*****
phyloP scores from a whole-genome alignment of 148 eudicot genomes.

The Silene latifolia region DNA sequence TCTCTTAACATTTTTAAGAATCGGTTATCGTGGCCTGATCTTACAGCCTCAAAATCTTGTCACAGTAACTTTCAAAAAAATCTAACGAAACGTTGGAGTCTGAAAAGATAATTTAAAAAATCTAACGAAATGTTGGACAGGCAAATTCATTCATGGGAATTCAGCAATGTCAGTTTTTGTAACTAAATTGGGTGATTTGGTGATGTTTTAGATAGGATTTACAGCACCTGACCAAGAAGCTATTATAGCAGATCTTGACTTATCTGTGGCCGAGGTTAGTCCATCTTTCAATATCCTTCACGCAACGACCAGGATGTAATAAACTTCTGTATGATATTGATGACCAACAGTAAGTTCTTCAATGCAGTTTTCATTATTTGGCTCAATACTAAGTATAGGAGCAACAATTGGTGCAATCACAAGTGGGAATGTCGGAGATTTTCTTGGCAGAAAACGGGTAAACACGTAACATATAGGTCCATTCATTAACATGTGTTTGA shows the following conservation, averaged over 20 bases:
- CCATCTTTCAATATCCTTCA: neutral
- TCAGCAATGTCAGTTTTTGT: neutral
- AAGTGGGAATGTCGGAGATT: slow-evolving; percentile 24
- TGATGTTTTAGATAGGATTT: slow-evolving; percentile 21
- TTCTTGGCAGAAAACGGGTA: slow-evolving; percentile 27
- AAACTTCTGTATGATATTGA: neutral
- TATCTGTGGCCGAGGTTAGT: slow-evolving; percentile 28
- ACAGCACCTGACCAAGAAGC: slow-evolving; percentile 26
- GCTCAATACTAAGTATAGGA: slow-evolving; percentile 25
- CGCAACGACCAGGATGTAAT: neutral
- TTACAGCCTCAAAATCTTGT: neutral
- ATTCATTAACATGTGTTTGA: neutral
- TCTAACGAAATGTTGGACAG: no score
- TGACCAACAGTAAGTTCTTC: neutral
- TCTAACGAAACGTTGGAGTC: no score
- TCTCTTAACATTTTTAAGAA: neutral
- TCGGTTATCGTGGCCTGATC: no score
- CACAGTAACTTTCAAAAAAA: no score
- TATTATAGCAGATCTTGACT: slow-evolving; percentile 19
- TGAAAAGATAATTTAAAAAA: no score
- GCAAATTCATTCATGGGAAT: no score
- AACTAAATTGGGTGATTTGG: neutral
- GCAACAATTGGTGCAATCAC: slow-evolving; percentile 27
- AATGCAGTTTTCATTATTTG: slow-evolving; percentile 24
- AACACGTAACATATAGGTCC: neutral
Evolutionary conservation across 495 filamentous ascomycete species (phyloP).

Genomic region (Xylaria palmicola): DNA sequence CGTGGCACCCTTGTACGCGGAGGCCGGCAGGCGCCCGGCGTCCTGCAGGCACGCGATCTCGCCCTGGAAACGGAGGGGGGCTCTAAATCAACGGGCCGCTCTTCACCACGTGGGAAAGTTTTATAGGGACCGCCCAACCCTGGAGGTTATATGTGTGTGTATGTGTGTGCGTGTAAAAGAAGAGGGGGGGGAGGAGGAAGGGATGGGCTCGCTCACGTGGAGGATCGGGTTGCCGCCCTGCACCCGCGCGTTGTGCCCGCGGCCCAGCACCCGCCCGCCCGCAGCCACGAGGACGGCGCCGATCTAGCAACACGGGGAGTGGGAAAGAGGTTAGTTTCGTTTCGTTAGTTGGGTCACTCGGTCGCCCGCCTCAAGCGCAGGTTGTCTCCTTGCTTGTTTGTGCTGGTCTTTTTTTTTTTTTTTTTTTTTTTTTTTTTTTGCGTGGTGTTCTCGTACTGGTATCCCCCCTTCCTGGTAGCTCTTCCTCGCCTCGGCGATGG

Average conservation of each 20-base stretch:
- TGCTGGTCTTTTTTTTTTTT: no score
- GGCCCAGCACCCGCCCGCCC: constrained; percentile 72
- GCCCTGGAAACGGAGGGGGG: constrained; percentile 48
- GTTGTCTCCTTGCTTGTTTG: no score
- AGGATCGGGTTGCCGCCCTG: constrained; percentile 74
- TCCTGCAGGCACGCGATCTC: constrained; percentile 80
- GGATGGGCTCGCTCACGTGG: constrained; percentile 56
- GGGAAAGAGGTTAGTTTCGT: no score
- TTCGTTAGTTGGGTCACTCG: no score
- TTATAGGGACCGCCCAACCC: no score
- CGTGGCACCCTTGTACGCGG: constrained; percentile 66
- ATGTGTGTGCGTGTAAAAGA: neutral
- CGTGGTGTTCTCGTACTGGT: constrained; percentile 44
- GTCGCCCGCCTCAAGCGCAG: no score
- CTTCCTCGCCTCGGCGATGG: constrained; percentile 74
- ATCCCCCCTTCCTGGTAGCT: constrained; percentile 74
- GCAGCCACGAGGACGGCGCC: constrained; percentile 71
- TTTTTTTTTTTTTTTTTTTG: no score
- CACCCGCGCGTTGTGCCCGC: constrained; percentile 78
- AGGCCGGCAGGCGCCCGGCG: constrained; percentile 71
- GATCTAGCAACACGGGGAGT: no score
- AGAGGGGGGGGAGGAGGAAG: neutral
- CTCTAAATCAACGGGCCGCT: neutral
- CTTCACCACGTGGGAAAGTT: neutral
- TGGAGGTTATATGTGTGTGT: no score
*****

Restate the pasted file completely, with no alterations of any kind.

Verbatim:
phyloP scores from a whole-genome alignment of 148 eudicot genomes.

The Silene latifolia region DNA sequence TCTCTTAACATTTTTAAGAATCGGTTATCGTGGCCTGATCTTACAGCCTCAAAATCTTGTCACAGTAACTTTCAAAAAAATCTAACGAAACGTTGGAGTCTGAAAAGATAATTTAAAAAATCTAACGAAATGTTGGACAGGCAAATTCATTCATGGGAATTCAGCAATGTCAGTTTTTGTAACTAAATTGGGTGATTTGGTGATGTTTTAGATAGGATTTACAGCACCTGACCAAGAAGCTATTATAGCAGATCTTGACTTATCTGTGGCCGAGGTTAGTCCATCTTTCAATATCCTTCACGCAACGACCAGGATGTAATAAACTTCTGTATGATATTGATGACCAACAGTAAGTTCTTCAATGCAGTTTTCATTATTTGGCTCAATACTAAGTATAGGAGCAACAATTGGTGCAATCACAAGTGGGAATGTCGGAGATTTTCTTGGCAGAAAACGGGTAAACACGTAACATATAGGTCCATTCATTAACATGTGTTTGA shows the following conservation, averaged over 20 bases:
- CCATCTTTCAATATCCTTCA: neutral
- TCAGCAATGTCAGTTTTTGT: neutral
- AAGTGGGAATGTCGGAGATT: slow-evolving; percentile 24
- TGATGTTTTAGATAGGATTT: slow-evolving; percentile 21
- TTCTTGGCAGAAAACGGGTA: slow-evolving; percentile 27
- AAACTTCTGTATGATATTGA: neutral
- TATCTGTGGCCGAGGTTAGT: slow-evolving; percentile 28
- ACAGCACCTGACCAAGAAGC: slow-evolving; percentile 26
- GCTCAATACTAAGTATAGGA: slow-evolving; percentile 25
- CGCAACGACCAGGATGTAAT: neutral
- TTACAGCCTCAAAATCTTGT: neutral
- ATTCATTAACATGTGTTTGA: neutral
- TCTAACGAAATGTTGGACAG: no score
- TGACCAACAGTAAGTTCTTC: neutral
- TCTAACGAAACGTTGGAGTC: no score
- TCTCTTAACATTTTTAAGAA: neutral
- TCGGTTATCGTGGCCTGATC: no score
- CACAGTAACTTTCAAAAAAA: no score
- TATTATAGCAGATCTTGACT: slow-evolving; percentile 19
- TGAAAAGATAATTTAAAAAA: no score
- GCAAATTCATTCATGGGAAT: no score
- AACTAAATTGGGTGATTTGG: neutral
- GCAACAATTGGTGCAATCAC: slow-evolving; percentile 27
- AATGCAGTTTTCATTATTTG: slow-evolving; percentile 24
- AACACGTAACATATAGGTCC: neutral
Evolutionary conservation across 495 filamentous ascomycete species (phyloP).

Genomic region (Xylaria palmicola): DNA sequence CGTGGCACCCTTGTACGCGGAGGCCGGCAGGCGCCCGGCGTCCTGCAGGCACGCGATCTCGCCCTGGAAACGGAGGGGGGCTCTAAATCAACGGGCCGCTCTTCACCACGTGGGAAAGTTTTATAGGGACCGCCCAACCCTGGAGGTTATATGTGTGTGTATGTGTGTGCGTGTAAAAGAAGAGGGGGGGGAGGAGGAAGGGATGGGCTCGCTCACGTGGAGGATCGGGTTGCCGCCCTGCACCCGCGCGTTGTGCCCGCGGCCCAGCACCCGCCCGCCCGCAGCCACGAGGACGGCGCCGATCTAGCAACACGGGGAGTGGGAAAGAGGTTAGTTTCGTTTCGTTAGTTGGGTCACTCGGTCGCCCGCCTCAAGCGCAGGTTGTCTCCTTGCTTGTTTGTGCTGGTCTTTTTTTTTTTTTTTTTTTTTTTTTTTTTTTGCGTGGTGTTCTCGTACTGGTATCCCCCCTTCCTGGTAGCTCTTCCTCGCCTCGGCGATGG

Average conservation of each 20-base stretch:
- TGCTGGTCTTTTTTTTTTTT: no score
- GGCCCAGCACCCGCCCGCCC: constrained; percentile 72
- GCCCTGGAAACGGAGGGGGG: constrained; percentile 48
- GTTGTCTCCTTGCTTGTTTG: no score
- AGGATCGGGTTGCCGCCCTG: constrained; percentile 74
- TCCTGCAGGCACGCGATCTC: constrained; percentile 80
- GGATGGGCTCGCTCACGTGG: constrained; percentile 56
- GGGAAAGAGGTTAGTTTCGT: no score
- TTCGTTAGTTGGGTCACTCG: no score
- TTATAGGGACCGCCCAACCC: no score
- CGTGGCACCCTTGTACGCGG: constrained; percentile 66
- ATGTGTGTGCGTGTAAAAGA: neutral
- CGTGGTGTTCTCGTACTGGT: constrained; percentile 44
- GTCGCCCGCCTCAAGCGCAG: no score
- CTTCCTCGCCTCGGCGATGG: constrained; percentile 74
- ATCCCCCCTTCCTGGTAGCT: constrained; percentile 74
- GCAGCCACGAGGACGGCGCC: constrained; percentile 71
- TTTTTTTTTTTTTTTTTTTG: no score
- CACCCGCGCGTTGTGCCCGC: constrained; percentile 78
- AGGCCGGCAGGCGCCCGGCG: constrained; percentile 71
- GATCTAGCAACACGGGGAGT: no score
- AGAGGGGGGGGAGGAGGAAG: neutral
- CTCTAAATCAACGGGCCGCT: neutral
- CTTCACCACGTGGGAAAGTT: neutral
- TGGAGGTTATATGTGTGTGT: no score